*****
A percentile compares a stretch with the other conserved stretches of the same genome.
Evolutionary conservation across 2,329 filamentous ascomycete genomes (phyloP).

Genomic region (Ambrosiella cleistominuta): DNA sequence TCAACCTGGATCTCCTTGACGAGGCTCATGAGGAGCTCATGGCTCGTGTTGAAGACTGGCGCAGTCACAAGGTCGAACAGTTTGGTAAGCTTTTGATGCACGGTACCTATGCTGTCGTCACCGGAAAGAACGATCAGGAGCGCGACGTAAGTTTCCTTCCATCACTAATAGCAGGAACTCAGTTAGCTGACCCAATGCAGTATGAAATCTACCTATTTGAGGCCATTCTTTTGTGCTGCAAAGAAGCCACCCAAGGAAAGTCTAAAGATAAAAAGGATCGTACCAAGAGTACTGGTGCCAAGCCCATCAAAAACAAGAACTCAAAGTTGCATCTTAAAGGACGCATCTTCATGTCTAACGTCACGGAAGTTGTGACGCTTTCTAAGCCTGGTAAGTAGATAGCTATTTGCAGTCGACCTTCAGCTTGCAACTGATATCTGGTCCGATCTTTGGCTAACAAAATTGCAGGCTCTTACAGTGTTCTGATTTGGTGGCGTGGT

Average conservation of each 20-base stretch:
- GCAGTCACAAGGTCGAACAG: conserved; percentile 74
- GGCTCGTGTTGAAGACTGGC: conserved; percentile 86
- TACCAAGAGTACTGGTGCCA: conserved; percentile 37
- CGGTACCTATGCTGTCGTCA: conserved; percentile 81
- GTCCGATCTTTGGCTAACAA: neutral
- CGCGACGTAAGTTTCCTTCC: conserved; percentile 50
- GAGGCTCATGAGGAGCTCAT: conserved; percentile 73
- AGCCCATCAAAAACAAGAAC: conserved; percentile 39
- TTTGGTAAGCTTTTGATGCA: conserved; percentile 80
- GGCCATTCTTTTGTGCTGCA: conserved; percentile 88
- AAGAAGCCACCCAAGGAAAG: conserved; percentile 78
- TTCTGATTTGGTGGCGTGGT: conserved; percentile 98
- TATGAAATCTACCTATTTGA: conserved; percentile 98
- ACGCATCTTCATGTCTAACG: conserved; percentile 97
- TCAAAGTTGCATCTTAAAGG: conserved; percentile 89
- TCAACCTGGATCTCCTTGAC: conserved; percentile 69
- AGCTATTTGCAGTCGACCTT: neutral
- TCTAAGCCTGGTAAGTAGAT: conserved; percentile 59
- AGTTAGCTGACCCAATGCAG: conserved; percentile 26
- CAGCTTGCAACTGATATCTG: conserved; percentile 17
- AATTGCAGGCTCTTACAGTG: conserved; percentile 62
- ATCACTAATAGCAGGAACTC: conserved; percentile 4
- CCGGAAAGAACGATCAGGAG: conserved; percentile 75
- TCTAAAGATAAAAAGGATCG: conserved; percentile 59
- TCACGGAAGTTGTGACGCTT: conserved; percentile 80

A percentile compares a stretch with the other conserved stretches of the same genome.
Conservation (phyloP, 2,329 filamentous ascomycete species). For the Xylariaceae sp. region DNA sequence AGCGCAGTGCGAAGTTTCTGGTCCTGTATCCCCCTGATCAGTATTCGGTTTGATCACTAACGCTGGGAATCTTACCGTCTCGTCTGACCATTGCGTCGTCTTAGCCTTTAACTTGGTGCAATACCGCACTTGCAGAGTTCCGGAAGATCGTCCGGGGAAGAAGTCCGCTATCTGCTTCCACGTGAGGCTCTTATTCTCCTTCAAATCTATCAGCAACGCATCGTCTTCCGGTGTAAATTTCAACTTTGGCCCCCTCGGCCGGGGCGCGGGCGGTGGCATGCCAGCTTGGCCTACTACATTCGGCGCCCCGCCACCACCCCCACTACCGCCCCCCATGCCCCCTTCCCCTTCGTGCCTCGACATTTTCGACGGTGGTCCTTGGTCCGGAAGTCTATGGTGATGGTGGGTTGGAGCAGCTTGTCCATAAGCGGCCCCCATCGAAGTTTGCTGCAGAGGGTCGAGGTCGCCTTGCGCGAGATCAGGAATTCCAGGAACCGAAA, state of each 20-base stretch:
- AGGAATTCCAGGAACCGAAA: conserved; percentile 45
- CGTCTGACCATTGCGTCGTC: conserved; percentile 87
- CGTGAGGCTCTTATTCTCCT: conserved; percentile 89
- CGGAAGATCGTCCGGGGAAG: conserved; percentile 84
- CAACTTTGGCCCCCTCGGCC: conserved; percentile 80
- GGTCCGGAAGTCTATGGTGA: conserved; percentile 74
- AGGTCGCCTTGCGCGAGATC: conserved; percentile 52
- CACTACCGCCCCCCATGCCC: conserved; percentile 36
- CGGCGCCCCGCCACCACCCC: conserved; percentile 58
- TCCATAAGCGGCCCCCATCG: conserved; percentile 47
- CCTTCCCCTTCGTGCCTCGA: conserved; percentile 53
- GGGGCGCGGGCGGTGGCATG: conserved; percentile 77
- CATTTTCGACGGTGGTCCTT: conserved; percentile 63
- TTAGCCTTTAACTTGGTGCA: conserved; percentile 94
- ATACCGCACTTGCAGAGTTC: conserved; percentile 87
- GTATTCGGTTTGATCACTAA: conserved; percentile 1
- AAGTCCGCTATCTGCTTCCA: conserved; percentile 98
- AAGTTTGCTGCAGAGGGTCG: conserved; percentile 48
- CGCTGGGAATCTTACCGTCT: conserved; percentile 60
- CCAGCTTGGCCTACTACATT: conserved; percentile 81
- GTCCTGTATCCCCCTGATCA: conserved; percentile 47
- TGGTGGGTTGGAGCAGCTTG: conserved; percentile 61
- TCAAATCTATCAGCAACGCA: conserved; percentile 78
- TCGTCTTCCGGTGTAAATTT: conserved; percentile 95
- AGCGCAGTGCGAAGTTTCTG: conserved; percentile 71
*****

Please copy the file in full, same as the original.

A percentile compares a stretch with the other conserved stretches of the same genome.
Evolutionary conservation across 2,329 filamentous ascomycete genomes (phyloP).

Genomic region (Ambrosiella cleistominuta): DNA sequence TCAACCTGGATCTCCTTGACGAGGCTCATGAGGAGCTCATGGCTCGTGTTGAAGACTGGCGCAGTCACAAGGTCGAACAGTTTGGTAAGCTTTTGATGCACGGTACCTATGCTGTCGTCACCGGAAAGAACGATCAGGAGCGCGACGTAAGTTTCCTTCCATCACTAATAGCAGGAACTCAGTTAGCTGACCCAATGCAGTATGAAATCTACCTATTTGAGGCCATTCTTTTGTGCTGCAAAGAAGCCACCCAAGGAAAGTCTAAAGATAAAAAGGATCGTACCAAGAGTACTGGTGCCAAGCCCATCAAAAACAAGAACTCAAAGTTGCATCTTAAAGGACGCATCTTCATGTCTAACGTCACGGAAGTTGTGACGCTTTCTAAGCCTGGTAAGTAGATAGCTATTTGCAGTCGACCTTCAGCTTGCAACTGATATCTGGTCCGATCTTTGGCTAACAAAATTGCAGGCTCTTACAGTGTTCTGATTTGGTGGCGTGGT

Average conservation of each 20-base stretch:
- GCAGTCACAAGGTCGAACAG: conserved; percentile 74
- GGCTCGTGTTGAAGACTGGC: conserved; percentile 86
- TACCAAGAGTACTGGTGCCA: conserved; percentile 37
- CGGTACCTATGCTGTCGTCA: conserved; percentile 81
- GTCCGATCTTTGGCTAACAA: neutral
- CGCGACGTAAGTTTCCTTCC: conserved; percentile 50
- GAGGCTCATGAGGAGCTCAT: conserved; percentile 73
- AGCCCATCAAAAACAAGAAC: conserved; percentile 39
- TTTGGTAAGCTTTTGATGCA: conserved; percentile 80
- GGCCATTCTTTTGTGCTGCA: conserved; percentile 88
- AAGAAGCCACCCAAGGAAAG: conserved; percentile 78
- TTCTGATTTGGTGGCGTGGT: conserved; percentile 98
- TATGAAATCTACCTATTTGA: conserved; percentile 98
- ACGCATCTTCATGTCTAACG: conserved; percentile 97
- TCAAAGTTGCATCTTAAAGG: conserved; percentile 89
- TCAACCTGGATCTCCTTGAC: conserved; percentile 69
- AGCTATTTGCAGTCGACCTT: neutral
- TCTAAGCCTGGTAAGTAGAT: conserved; percentile 59
- AGTTAGCTGACCCAATGCAG: conserved; percentile 26
- CAGCTTGCAACTGATATCTG: conserved; percentile 17
- AATTGCAGGCTCTTACAGTG: conserved; percentile 62
- ATCACTAATAGCAGGAACTC: conserved; percentile 4
- CCGGAAAGAACGATCAGGAG: conserved; percentile 75
- TCTAAAGATAAAAAGGATCG: conserved; percentile 59
- TCACGGAAGTTGTGACGCTT: conserved; percentile 80

A percentile compares a stretch with the other conserved stretches of the same genome.
Conservation (phyloP, 2,329 filamentous ascomycete species). For the Xylariaceae sp. region DNA sequence AGCGCAGTGCGAAGTTTCTGGTCCTGTATCCCCCTGATCAGTATTCGGTTTGATCACTAACGCTGGGAATCTTACCGTCTCGTCTGACCATTGCGTCGTCTTAGCCTTTAACTTGGTGCAATACCGCACTTGCAGAGTTCCGGAAGATCGTCCGGGGAAGAAGTCCGCTATCTGCTTCCACGTGAGGCTCTTATTCTCCTTCAAATCTATCAGCAACGCATCGTCTTCCGGTGTAAATTTCAACTTTGGCCCCCTCGGCCGGGGCGCGGGCGGTGGCATGCCAGCTTGGCCTACTACATTCGGCGCCCCGCCACCACCCCCACTACCGCCCCCCATGCCCCCTTCCCCTTCGTGCCTCGACATTTTCGACGGTGGTCCTTGGTCCGGAAGTCTATGGTGATGGTGGGTTGGAGCAGCTTGTCCATAAGCGGCCCCCATCGAAGTTTGCTGCAGAGGGTCGAGGTCGCCTTGCGCGAGATCAGGAATTCCAGGAACCGAAA, state of each 20-base stretch:
- AGGAATTCCAGGAACCGAAA: conserved; percentile 45
- CGTCTGACCATTGCGTCGTC: conserved; percentile 87
- CGTGAGGCTCTTATTCTCCT: conserved; percentile 89
- CGGAAGATCGTCCGGGGAAG: conserved; percentile 84
- CAACTTTGGCCCCCTCGGCC: conserved; percentile 80
- GGTCCGGAAGTCTATGGTGA: conserved; percentile 74
- AGGTCGCCTTGCGCGAGATC: conserved; percentile 52
- CACTACCGCCCCCCATGCCC: conserved; percentile 36
- CGGCGCCCCGCCACCACCCC: conserved; percentile 58
- TCCATAAGCGGCCCCCATCG: conserved; percentile 47
- CCTTCCCCTTCGTGCCTCGA: conserved; percentile 53
- GGGGCGCGGGCGGTGGCATG: conserved; percentile 77
- CATTTTCGACGGTGGTCCTT: conserved; percentile 63
- TTAGCCTTTAACTTGGTGCA: conserved; percentile 94
- ATACCGCACTTGCAGAGTTC: conserved; percentile 87
- GTATTCGGTTTGATCACTAA: conserved; percentile 1
- AAGTCCGCTATCTGCTTCCA: conserved; percentile 98
- AAGTTTGCTGCAGAGGGTCG: conserved; percentile 48
- CGCTGGGAATCTTACCGTCT: conserved; percentile 60
- CCAGCTTGGCCTACTACATT: conserved; percentile 81
- GTCCTGTATCCCCCTGATCA: conserved; percentile 47
- TGGTGGGTTGGAGCAGCTTG: conserved; percentile 61
- TCAAATCTATCAGCAACGCA: conserved; percentile 78
- TCGTCTTCCGGTGTAAATTT: conserved; percentile 95
- AGCGCAGTGCGAAGTTTCTG: conserved; percentile 71